It’s a bit more unusual on the womens’ tours, although Brooke Henderson put up a show at the 2018 KPMG PGA Championship when throwing her club on to her bag and snapping it, rendering it impossible to play with.

LPGA player Emma Talley isn’t in that league and usually takes it out on her putter by rapping it against her left foot. On Thursday, however, she damaged her flat stick on the 6th green at Congressional, scene of this season’s KPMG event, some four years after Henderson’s misdemeanour.

The former US Women’s Amateur champion admitted it surprised her, as she hadn’t rapped the club with that much force:

“I hit my putter on my toe, but it wasn’t even that hard. That’s why I’m so upset because I wish I would have broken it out of madness, but it wasn’t even that hard. That’s what sucked.”

TV coverage showed viewers the 28-year-old putting with a wedge from that moment on whilst Todd Garry of the PGA of America explained:

“So, Emma, on the 6th green, missed a short putt and kind of hit her foot with her putter, and she loosened the clubhead. She could continue to use it throughout her round but she decided to use her wedge, so she must replace….she has to get that fixed before starting her round tomorrow, but she could have kept using her putter.”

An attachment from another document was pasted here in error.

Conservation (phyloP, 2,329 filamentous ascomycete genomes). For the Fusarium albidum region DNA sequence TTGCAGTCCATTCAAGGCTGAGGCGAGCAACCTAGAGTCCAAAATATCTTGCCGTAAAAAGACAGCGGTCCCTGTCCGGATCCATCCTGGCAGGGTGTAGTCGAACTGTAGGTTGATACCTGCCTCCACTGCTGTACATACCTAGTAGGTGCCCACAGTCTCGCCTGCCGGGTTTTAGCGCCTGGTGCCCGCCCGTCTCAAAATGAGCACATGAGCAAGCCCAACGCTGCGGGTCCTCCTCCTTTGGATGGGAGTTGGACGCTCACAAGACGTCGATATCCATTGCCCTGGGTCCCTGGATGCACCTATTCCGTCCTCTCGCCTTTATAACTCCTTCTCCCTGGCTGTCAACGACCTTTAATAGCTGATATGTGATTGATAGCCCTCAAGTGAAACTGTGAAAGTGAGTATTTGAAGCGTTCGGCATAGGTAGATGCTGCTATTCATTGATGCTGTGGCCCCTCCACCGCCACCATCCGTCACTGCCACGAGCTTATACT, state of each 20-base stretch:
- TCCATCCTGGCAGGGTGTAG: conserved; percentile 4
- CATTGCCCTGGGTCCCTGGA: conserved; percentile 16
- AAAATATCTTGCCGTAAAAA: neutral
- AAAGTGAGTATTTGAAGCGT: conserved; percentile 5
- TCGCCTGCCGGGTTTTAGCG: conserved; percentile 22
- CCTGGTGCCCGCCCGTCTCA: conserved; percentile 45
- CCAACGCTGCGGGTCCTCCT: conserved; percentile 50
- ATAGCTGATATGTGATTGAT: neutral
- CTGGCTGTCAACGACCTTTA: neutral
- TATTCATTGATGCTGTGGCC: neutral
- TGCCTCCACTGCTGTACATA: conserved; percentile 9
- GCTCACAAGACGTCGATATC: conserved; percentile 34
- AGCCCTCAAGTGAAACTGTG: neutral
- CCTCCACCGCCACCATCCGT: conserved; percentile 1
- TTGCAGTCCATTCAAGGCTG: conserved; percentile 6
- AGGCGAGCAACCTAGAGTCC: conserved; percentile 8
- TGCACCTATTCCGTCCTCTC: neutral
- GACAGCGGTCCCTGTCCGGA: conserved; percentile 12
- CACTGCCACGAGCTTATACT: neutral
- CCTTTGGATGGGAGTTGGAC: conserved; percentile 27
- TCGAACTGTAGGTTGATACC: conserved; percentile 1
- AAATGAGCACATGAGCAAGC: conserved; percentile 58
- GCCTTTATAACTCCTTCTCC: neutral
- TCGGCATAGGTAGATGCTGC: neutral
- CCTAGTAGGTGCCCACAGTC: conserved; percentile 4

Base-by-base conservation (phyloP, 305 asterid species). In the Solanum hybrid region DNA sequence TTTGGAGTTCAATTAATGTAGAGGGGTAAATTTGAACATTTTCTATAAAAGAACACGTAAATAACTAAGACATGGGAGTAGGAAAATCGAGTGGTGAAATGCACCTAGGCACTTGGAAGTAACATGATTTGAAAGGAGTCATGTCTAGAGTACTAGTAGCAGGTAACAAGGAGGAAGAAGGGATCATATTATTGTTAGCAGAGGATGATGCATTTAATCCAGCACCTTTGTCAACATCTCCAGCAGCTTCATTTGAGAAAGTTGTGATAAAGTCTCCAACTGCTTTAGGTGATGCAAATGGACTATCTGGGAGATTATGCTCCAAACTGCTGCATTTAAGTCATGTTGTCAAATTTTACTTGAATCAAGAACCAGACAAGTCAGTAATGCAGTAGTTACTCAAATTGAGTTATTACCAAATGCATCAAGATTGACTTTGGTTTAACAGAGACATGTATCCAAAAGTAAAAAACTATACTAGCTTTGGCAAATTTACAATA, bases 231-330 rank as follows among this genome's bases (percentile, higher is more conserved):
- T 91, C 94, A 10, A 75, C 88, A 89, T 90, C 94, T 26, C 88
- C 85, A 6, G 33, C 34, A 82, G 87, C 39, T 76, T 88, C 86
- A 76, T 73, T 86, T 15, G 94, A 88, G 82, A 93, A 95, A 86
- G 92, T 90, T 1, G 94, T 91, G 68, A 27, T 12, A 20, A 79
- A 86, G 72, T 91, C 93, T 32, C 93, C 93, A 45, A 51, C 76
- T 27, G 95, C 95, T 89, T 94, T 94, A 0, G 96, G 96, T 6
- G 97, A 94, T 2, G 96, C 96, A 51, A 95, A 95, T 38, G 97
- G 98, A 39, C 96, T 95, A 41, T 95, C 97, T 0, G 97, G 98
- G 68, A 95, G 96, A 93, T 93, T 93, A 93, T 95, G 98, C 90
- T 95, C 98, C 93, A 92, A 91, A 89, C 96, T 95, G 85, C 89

Coverage then showed Talley in tears after missing a gettable putt on the 8th, her 17th of the day, and finished 6-over, some four shots off the cut line.

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19th Hole

DP World Tour announces sanctions for LIV golfers…including heavy fines

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In a dramatic move by the DP World Tour, all players involved with the LIV Golf Series will be fined and banned from entering the Scottish Open in July.

With the highly-regarded tournament set to take place at the Renaissance Club for the fourth year in succession, many of the top players will have planned to use the event to prepare for The Open Championship, set to have its 150th running at St. Andrews, just a week later.

Whilst the R&A, the organisation with control of the final major, is allowing LIV players into the event, this seems to be a European version of the twists and turns in the United States, where LIV players were welcomed into the PGA Championship but shunned by the PGA Tour.

The DP World Tour will fine members that played at the opening LIV event at the Centurion Club to the tune of £100,000 and suspend all from both the Genesis Scottish Open and Barbasol Championship, held from July 7th-10th, and from the Barracuda Championship, taking place as an ‘opposite’ event to what should be a classic final major.

Keith Pelley, Chief Executive of the DP World Tour, has not ruled out further action, his statement confirming that participation in further conflicting tournaments without the required release “may incur further sanctions.”

The Scottish Open is an event that has often enticed many of the live candidates for The Open, and can list both Phil Mickelson and Graeme McDowell as previous winners, the pair now banned from the event because of their participation in the inaugural LIV event.

The 2021 running saw Collin Morikawa finish down the field before coming on from the experience to win the Claret Jug, whilst joint runner-up Matt Fitzpatrick subsequently won the Andalucia Masters and, of course, the recent US Open at Brookline.